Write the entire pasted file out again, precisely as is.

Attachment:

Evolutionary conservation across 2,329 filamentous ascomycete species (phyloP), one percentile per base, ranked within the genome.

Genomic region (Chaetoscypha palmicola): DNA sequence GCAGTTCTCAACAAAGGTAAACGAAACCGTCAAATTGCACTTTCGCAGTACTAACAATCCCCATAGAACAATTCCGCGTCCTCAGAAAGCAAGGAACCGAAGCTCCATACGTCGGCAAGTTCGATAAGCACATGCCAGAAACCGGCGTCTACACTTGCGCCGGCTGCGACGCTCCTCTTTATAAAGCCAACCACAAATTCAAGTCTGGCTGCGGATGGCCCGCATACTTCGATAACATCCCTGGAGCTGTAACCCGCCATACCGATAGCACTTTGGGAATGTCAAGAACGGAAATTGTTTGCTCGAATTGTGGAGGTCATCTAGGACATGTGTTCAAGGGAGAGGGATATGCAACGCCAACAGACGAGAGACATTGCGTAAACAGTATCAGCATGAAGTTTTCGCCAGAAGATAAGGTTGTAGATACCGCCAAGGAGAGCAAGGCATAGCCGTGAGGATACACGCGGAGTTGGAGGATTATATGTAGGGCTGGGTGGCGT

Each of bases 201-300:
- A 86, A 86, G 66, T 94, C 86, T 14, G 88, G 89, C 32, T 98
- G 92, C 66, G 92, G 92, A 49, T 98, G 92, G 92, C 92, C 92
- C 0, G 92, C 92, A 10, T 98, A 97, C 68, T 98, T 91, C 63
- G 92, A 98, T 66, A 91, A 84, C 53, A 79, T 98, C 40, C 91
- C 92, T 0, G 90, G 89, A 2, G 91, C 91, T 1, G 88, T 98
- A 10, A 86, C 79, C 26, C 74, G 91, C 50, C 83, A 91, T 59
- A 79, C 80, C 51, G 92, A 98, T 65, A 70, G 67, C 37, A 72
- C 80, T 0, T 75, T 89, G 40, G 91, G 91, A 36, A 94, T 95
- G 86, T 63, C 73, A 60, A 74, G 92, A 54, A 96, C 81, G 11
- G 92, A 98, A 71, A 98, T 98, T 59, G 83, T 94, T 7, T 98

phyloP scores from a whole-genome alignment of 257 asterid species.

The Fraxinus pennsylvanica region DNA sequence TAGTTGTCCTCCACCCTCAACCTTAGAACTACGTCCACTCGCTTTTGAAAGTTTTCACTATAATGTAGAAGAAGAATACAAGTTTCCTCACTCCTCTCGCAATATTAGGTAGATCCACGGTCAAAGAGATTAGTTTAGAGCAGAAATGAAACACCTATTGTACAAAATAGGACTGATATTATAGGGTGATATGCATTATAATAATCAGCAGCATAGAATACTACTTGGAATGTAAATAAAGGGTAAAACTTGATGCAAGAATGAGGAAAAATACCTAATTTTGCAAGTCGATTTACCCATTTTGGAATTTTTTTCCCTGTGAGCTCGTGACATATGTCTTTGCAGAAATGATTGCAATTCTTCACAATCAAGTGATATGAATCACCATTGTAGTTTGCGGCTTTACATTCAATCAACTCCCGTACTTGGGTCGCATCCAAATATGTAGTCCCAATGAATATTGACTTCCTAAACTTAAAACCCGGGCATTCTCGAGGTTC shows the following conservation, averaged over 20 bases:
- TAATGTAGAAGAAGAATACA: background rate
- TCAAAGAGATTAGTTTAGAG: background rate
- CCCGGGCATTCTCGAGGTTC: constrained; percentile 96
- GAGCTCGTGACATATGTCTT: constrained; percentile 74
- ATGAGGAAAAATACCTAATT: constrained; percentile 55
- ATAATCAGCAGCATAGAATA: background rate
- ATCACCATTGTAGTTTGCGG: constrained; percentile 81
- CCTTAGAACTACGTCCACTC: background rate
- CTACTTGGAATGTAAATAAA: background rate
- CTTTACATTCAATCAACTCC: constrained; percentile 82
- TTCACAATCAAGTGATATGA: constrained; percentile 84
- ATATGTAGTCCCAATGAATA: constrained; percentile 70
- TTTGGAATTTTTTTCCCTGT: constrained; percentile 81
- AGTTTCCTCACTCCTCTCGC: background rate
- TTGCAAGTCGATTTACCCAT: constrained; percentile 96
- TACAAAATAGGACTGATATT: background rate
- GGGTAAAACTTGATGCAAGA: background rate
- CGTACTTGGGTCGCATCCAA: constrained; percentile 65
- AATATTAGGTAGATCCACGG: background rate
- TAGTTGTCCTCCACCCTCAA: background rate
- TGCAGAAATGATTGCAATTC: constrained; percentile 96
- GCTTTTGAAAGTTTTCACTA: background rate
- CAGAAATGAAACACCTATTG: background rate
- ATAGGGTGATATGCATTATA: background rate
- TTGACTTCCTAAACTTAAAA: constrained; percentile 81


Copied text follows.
Evolutionary conservation across 2,329 filamentous ascomycete species (phyloP), one percentile per base, ranked within the genome.

Genomic region (Chaetoscypha palmicola): DNA sequence GCAGTTCTCAACAAAGGTAAACGAAACCGTCAAATTGCACTTTCGCAGTACTAACAATCCCCATAGAACAATTCCGCGTCCTCAGAAAGCAAGGAACCGAAGCTCCATACGTCGGCAAGTTCGATAAGCACATGCCAGAAACCGGCGTCTACACTTGCGCCGGCTGCGACGCTCCTCTTTATAAAGCCAACCACAAATTCAAGTCTGGCTGCGGATGGCCCGCATACTTCGATAACATCCCTGGAGCTGTAACCCGCCATACCGATAGCACTTTGGGAATGTCAAGAACGGAAATTGTTTGCTCGAATTGTGGAGGTCATCTAGGACATGTGTTCAAGGGAGAGGGATATGCAACGCCAACAGACGAGAGACATTGCGTAAACAGTATCAGCATGAAGTTTTCGCCAGAAGATAAGGTTGTAGATACCGCCAAGGAGAGCAAGGCATAGCCGTGAGGATACACGCGGAGTTGGAGGATTATATGTAGGGCTGGGTGGCGT

Each of bases 201-300:
- A 86, A 86, G 66, T 94, C 86, T 14, G 88, G 89, C 32, T 98
- G 92, C 66, G 92, G 92, A 49, T 98, G 92, G 92, C 92, C 92
- C 0, G 92, C 92, A 10, T 98, A 97, C 68, T 98, T 91, C 63
- G 92, A 98, T 66, A 91, A 84, C 53, A 79, T 98, C 40, C 91
- C 92, T 0, G 90, G 89, A 2, G 91, C 91, T 1, G 88, T 98
- A 10, A 86, C 79, C 26, C 74, G 91, C 50, C 83, A 91, T 59
- A 79, C 80, C 51, G 92, A 98, T 65, A 70, G 67, C 37, A 72
- C 80, T 0, T 75, T 89, G 40, G 91, G 91, A 36, A 94, T 95
- G 86, T 63, C 73, A 60, A 74, G 92, A 54, A 96, C 81, G 11
- G 92, A 98, A 71, A 98, T 98, T 59, G 83, T 94, T 7, T 98

phyloP scores from a whole-genome alignment of 257 asterid species.

The Fraxinus pennsylvanica region DNA sequence TAGTTGTCCTCCACCCTCAACCTTAGAACTACGTCCACTCGCTTTTGAAAGTTTTCACTATAATGTAGAAGAAGAATACAAGTTTCCTCACTCCTCTCGCAATATTAGGTAGATCCACGGTCAAAGAGATTAGTTTAGAGCAGAAATGAAACACCTATTGTACAAAATAGGACTGATATTATAGGGTGATATGCATTATAATAATCAGCAGCATAGAATACTACTTGGAATGTAAATAAAGGGTAAAACTTGATGCAAGAATGAGGAAAAATACCTAATTTTGCAAGTCGATTTACCCATTTTGGAATTTTTTTCCCTGTGAGCTCGTGACATATGTCTTTGCAGAAATGATTGCAATTCTTCACAATCAAGTGATATGAATCACCATTGTAGTTTGCGGCTTTACATTCAATCAACTCCCGTACTTGGGTCGCATCCAAATATGTAGTCCCAATGAATATTGACTTCCTAAACTTAAAACCCGGGCATTCTCGAGGTTC shows the following conservation, averaged over 20 bases:
- TAATGTAGAAGAAGAATACA: background rate
- TCAAAGAGATTAGTTTAGAG: background rate
- CCCGGGCATTCTCGAGGTTC: constrained; percentile 96
- GAGCTCGTGACATATGTCTT: constrained; percentile 74
- ATGAGGAAAAATACCTAATT: constrained; percentile 55
- ATAATCAGCAGCATAGAATA: background rate
- ATCACCATTGTAGTTTGCGG: constrained; percentile 81
- CCTTAGAACTACGTCCACTC: background rate
- CTACTTGGAATGTAAATAAA: background rate
- CTTTACATTCAATCAACTCC: constrained; percentile 82
- TTCACAATCAAGTGATATGA: constrained; percentile 84
- ATATGTAGTCCCAATGAATA: constrained; percentile 70
- TTTGGAATTTTTTTCCCTGT: constrained; percentile 81
- AGTTTCCTCACTCCTCTCGC: background rate
- TTGCAAGTCGATTTACCCAT: constrained; percentile 96
- TACAAAATAGGACTGATATT: background rate
- GGGTAAAACTTGATGCAAGA: background rate
- CGTACTTGGGTCGCATCCAA: constrained; percentile 65
- AATATTAGGTAGATCCACGG: background rate
- TAGTTGTCCTCCACCCTCAA: background rate
- TGCAGAAATGATTGCAATTC: constrained; percentile 96
- GCTTTTGAAAGTTTTCACTA: background rate
- CAGAAATGAAACACCTATTG: background rate
- ATAGGGTGATATGCATTATA: background rate
- TTGACTTCCTAAACTTAAAA: constrained; percentile 81